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By Charlie Powell, Tooth & Nail

Highly trained explosive detection dogs provided to Jordan by the U.S. State Department have been suffering and dying from neglect, malnutrition and poor working conditions.

Details of the atrocity came to light in a recent 32-page Inspector General of the United States probe available at this shortened link:

Titled “Evaluation of the Antiterrorism Assistance Explosive Detection Canine Program – Health and Welfare,” the report investigated the Explosive Detection Canine Program.

The probe identified a range of serious problems and cited an overall lack of policies and standards governing the program.

Canines remain one of the best means of detecting explosives. That sounds great, until one looks at what is happening now that provision of the dogs is managed by a private contractor.

“The (State) Department routinely provides dogs … without signed written agreements that outline standards for minimum care, retirement and use of the canines, and the Department conducts health and welfare follow-ups infrequently and inconsistently,” according to the report.

So disheveled is the program, even after the audit, that no one knows the exact number and disposition of the animals sent to Jordan. At best count, about 89 were sent to Jordan, at least five times more than is estimated to have been sent to other countries.

The Inspector General report notes 28 dogs were provided after training by the Bureau of Alcohol, Tobacco and Firearms. In 2016, the State Department discontinued using ATF because it established its own canine training program at a facility in Winchester, Va.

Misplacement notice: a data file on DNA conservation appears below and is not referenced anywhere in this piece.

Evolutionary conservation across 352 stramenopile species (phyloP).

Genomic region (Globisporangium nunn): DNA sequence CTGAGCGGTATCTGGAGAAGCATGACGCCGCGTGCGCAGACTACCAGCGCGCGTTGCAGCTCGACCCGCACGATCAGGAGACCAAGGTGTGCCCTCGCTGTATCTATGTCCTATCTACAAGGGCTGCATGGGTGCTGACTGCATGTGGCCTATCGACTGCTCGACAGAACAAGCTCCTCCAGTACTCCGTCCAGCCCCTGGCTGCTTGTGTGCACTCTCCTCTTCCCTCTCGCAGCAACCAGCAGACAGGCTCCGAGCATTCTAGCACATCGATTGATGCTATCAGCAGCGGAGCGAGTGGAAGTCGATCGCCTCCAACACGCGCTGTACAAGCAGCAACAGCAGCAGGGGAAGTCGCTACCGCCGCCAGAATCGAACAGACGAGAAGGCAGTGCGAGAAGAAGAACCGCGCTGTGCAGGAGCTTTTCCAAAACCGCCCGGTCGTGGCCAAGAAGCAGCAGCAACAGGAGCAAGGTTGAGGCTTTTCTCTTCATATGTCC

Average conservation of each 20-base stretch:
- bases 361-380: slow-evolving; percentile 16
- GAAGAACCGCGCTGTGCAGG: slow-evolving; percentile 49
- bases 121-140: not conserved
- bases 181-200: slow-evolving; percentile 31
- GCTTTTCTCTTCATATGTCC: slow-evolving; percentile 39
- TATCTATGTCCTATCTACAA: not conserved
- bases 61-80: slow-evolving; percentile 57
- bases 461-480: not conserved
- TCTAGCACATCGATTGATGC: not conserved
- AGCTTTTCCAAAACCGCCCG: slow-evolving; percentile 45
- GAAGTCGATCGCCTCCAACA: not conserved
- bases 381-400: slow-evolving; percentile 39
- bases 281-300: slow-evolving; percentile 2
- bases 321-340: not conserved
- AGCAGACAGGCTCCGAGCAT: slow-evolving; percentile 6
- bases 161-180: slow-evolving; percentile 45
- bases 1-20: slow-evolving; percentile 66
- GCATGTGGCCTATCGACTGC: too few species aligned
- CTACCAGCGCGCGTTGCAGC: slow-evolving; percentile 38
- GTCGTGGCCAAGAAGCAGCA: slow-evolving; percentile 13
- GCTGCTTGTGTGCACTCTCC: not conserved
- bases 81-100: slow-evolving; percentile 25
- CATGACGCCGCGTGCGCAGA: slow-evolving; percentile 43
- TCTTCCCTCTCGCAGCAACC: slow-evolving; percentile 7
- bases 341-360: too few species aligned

Known as the Canine Validation Center, it provided the other 61 dogs. The Department also contracted with a private firm in 2016 known as MSA Security to operate and manage the validation center. If you smell profits here, your nose is working well.

Under a memorandum of understanding, the Canine Validation Center is responsible for procuring dogs and holding handler courses for foreign students. A state department official estimated that a 30-day foreign handler course that includes the provision of 15 trained dogs costs approximately $450,000.

The validation center, operated by MSA, was also supposed to conduct in-country assessments to see what the conditions would be for the dogs and to determine program sustainability. They were also supposed to check on the health and welfare of the dogs provided. Little of that ever happened.

In July 2016, Jordanians become the first class to pony up the funds, get trained and be provided with dogs.

At the expense of space here, just know many of the dogs have suffered and died from disease, external parasites, malnutrition, heat stroke, dehydration and lack of proper medical care. They are not being blown up doing their jobs. Photos in the report will repulse and anger the average person.

As just one example, in July 2017, two of the dogs were returned to the U.S. in critical condition. One of the two was euthanized and the other took until April 2018 to be nourished back to a normal weight.

“A veterinarian told (the Inspector General) that the program in Jordan should have been shut down because of how badly the dogs were treated.” It wasn’t until November of 2018 that a full-time, Department-funded veterinary team was assigned to Jordan.

The report also uncovered the fact the State Department still does not have current information about the other dogs they have provided to partner nations.

Dogs that do this work are invaluable. They suffer enough as it is just doing the hard work they do. But this sounds a lot like a train ’em, deploy ’em, and cash the checks scheme.

Charlie Powell is the public information officer for the Washington State University College of Veterinary Medicine, which provides this column as a community service. For questions or concerns about animals you’d like to read about, email

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